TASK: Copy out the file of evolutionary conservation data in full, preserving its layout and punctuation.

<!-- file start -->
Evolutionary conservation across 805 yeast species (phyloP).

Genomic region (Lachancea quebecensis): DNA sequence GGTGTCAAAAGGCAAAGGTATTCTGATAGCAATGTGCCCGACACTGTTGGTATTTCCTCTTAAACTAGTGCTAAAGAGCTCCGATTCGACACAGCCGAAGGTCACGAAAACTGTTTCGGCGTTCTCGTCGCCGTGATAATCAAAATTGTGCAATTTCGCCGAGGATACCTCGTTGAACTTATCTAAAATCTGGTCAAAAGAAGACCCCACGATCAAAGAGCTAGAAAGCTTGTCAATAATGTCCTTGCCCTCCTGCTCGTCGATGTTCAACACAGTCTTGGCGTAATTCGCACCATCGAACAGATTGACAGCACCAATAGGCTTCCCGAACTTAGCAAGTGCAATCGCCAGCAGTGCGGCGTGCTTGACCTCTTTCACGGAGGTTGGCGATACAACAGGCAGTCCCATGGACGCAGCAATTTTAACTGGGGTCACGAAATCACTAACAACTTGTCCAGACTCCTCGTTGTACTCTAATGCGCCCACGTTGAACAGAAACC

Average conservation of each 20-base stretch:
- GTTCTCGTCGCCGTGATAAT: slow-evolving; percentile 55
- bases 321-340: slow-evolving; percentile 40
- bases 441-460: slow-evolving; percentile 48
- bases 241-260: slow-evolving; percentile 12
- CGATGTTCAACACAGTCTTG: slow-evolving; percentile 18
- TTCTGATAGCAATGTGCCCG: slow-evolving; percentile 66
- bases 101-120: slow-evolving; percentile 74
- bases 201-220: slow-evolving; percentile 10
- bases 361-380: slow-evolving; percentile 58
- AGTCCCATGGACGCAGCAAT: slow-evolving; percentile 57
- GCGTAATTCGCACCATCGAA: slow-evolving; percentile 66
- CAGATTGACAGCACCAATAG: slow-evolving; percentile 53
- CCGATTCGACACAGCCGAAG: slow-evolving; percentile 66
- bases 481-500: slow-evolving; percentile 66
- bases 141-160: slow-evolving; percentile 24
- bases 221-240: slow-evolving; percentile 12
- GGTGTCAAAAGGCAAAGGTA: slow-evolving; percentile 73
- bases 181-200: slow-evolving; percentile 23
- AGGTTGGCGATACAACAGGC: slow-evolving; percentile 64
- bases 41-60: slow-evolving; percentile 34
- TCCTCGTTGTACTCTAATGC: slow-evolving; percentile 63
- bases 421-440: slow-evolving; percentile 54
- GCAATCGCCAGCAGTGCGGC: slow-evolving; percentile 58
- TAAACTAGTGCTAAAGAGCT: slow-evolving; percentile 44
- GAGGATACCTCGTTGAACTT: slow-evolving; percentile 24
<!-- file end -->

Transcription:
Evolutionary conservation across 805 yeast species (phyloP).

Genomic region (Lachancea quebecensis): DNA sequence GGTGTCAAAAGGCAAAGGTATTCTGATAGCAATGTGCCCGACACTGTTGGTATTTCCTCTTAAACTAGTGCTAAAGAGCTCCGATTCGACACAGCCGAAGGTCACGAAAACTGTTTCGGCGTTCTCGTCGCCGTGATAATCAAAATTGTGCAATTTCGCCGAGGATACCTCGTTGAACTTATCTAAAATCTGGTCAAAAGAAGACCCCACGATCAAAGAGCTAGAAAGCTTGTCAATAATGTCCTTGCCCTCCTGCTCGTCGATGTTCAACACAGTCTTGGCGTAATTCGCACCATCGAACAGATTGACAGCACCAATAGGCTTCCCGAACTTAGCAAGTGCAATCGCCAGCAGTGCGGCGTGCTTGACCTCTTTCACGGAGGTTGGCGATACAACAGGCAGTCCCATGGACGCAGCAATTTTAACTGGGGTCACGAAATCACTAACAACTTGTCCAGACTCCTCGTTGTACTCTAATGCGCCCACGTTGAACAGAAACC

Average conservation of each 20-base stretch:
- GTTCTCGTCGCCGTGATAAT: slow-evolving; percentile 55
- bases 321-340: slow-evolving; percentile 40
- bases 441-460: slow-evolving; percentile 48
- bases 241-260: slow-evolving; percentile 12
- CGATGTTCAACACAGTCTTG: slow-evolving; percentile 18
- TTCTGATAGCAATGTGCCCG: slow-evolving; percentile 66
- bases 101-120: slow-evolving; percentile 74
- bases 201-220: slow-evolving; percentile 10
- bases 361-380: slow-evolving; percentile 58
- AGTCCCATGGACGCAGCAAT: slow-evolving; percentile 57
- GCGTAATTCGCACCATCGAA: slow-evolving; percentile 66
- CAGATTGACAGCACCAATAG: slow-evolving; percentile 53
- CCGATTCGACACAGCCGAAG: slow-evolving; percentile 66
- bases 481-500: slow-evolving; percentile 66
- bases 141-160: slow-evolving; percentile 24
- bases 221-240: slow-evolving; percentile 12
- GGTGTCAAAAGGCAAAGGTA: slow-evolving; percentile 73
- bases 181-200: slow-evolving; percentile 23
- AGGTTGGCGATACAACAGGC: slow-evolving; percentile 64
- bases 41-60: slow-evolving; percentile 34
- TCCTCGTTGTACTCTAATGC: slow-evolving; percentile 63
- bases 421-440: slow-evolving; percentile 54
- GCAATCGCCAGCAGTGCGGC: slow-evolving; percentile 58
- TAAACTAGTGCTAAAGAGCT: slow-evolving; percentile 44
- GAGGATACCTCGTTGAACTT: slow-evolving; percentile 24